Christian told me that he was well-received when he presented as a woman. He wore the prettiest dresses, obsessed over perfecting his makeup, and went out of his way to be as slender and petite as he could possibly be. But that the appeal of social affirmation eventually gave way to a sense of unease.

“It was the validation that I needed, but as I got older I became more and more uncomfortable wearing dresses and stuff, and it really increased my dysphoria.”

I also spoke to Jessica, a trans woman from California, who echoed experiences like my own.

“I wish I had known when I was younger,” she said, “but my parents were extremely religious, so even the idea of being gay was this strange alien concept to me.”

Like me, Jessica entrenched herself in toxic male culture, describing herself as a “surfer dude” and admitting that she “had a bad habit of drinking and picking fights” in her teens—because, as she says, “that was, like, the manly thing to do.”

“I dated a trans girl when I was in my early 20s,” she said, “and together we figured out that I was a woman. I’m happy that I figured it out when I did, but I’d be a lot happier if I hadn’t spent so long pretending to be somebody else.”

I’ve seen the results of this denial first- and secondhand. Spending years trying desperately to blend in as a cisgender person can be needlessly damaging and make it that much more difficult to recognize and accept that you’re trans. Self-discovery and self-acceptance are hindered by a desire to “fit in” and “be normal,” and many transgender people struggle to love themselves for years after transitioning.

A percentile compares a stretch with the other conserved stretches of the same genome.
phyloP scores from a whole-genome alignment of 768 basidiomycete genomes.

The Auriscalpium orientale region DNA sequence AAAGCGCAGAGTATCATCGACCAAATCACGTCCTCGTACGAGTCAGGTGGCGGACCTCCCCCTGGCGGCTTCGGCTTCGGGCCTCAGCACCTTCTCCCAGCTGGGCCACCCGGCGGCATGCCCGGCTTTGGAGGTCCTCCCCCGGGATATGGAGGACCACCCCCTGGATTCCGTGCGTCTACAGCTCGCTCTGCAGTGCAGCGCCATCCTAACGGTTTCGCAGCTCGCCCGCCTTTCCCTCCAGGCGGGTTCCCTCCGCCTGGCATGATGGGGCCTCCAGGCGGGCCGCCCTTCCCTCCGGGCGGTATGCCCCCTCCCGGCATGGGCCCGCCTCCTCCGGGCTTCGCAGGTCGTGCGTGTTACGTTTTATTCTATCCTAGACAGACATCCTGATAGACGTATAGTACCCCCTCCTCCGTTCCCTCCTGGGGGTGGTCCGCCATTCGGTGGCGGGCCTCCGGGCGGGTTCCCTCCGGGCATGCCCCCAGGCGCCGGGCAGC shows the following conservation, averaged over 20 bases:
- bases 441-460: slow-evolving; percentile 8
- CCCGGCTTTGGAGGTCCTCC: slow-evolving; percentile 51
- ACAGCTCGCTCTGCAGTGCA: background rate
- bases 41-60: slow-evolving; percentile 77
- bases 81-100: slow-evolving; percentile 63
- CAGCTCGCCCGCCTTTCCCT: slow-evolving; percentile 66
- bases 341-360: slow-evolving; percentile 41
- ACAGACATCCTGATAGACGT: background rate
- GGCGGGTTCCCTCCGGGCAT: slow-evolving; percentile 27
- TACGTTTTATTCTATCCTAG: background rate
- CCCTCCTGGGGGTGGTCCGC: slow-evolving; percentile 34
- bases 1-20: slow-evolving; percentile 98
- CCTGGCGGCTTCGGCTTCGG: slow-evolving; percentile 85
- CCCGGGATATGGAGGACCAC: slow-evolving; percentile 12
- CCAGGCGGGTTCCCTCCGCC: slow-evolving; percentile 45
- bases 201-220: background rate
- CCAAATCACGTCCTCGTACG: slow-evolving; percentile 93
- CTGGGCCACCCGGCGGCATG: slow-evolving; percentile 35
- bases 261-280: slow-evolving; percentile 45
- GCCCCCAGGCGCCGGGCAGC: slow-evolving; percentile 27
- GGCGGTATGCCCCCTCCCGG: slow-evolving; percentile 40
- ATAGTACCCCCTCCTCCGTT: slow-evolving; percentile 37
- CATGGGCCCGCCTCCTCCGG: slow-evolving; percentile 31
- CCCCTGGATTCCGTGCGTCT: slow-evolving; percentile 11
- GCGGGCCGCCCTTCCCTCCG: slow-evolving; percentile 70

A lot of that heartache could have been avoided if I’d had the knowledge I needed to reconsider my assigned gender from a young age. Awareness of the trans community has sharply increased in the past few years—for better or worse—and I’m hopeful that the result is more parents and children recognizing gender dysphoria and taking the steps necessary to avoid experiencing the “wrong” puberty in the first place. I hope that, as time goes on, fewer trans youth are forced to say in the closet. We’ve seen the dire consequences of that lack of acceptance, from self-harm to children and young teens taking their own lives.

Despite the difficulties that we face regarding acceptance as a community, things are improving for young trans people. The wealth of resources available on the internet for understanding and identifying dysphoria, as well as what steps can be taken to socially and medically transition, have improved significantly in recent years.

For most trans adults, “passing” can be a beautiful, euphoric experience. Being gendered correctly by somebody you don’t even know often inspires tears of joy. But some of us associate unpleasant memories with the term. I’ve come to accept the lengthy period of my life that I spent passing for cis, but I can’t wait for the day that trans men and women won’t have to pass as anything but themselves.

Read all of Outward’s special issue on Passing.

Billie Hauk is a writer living in Knoxville, Tennessee.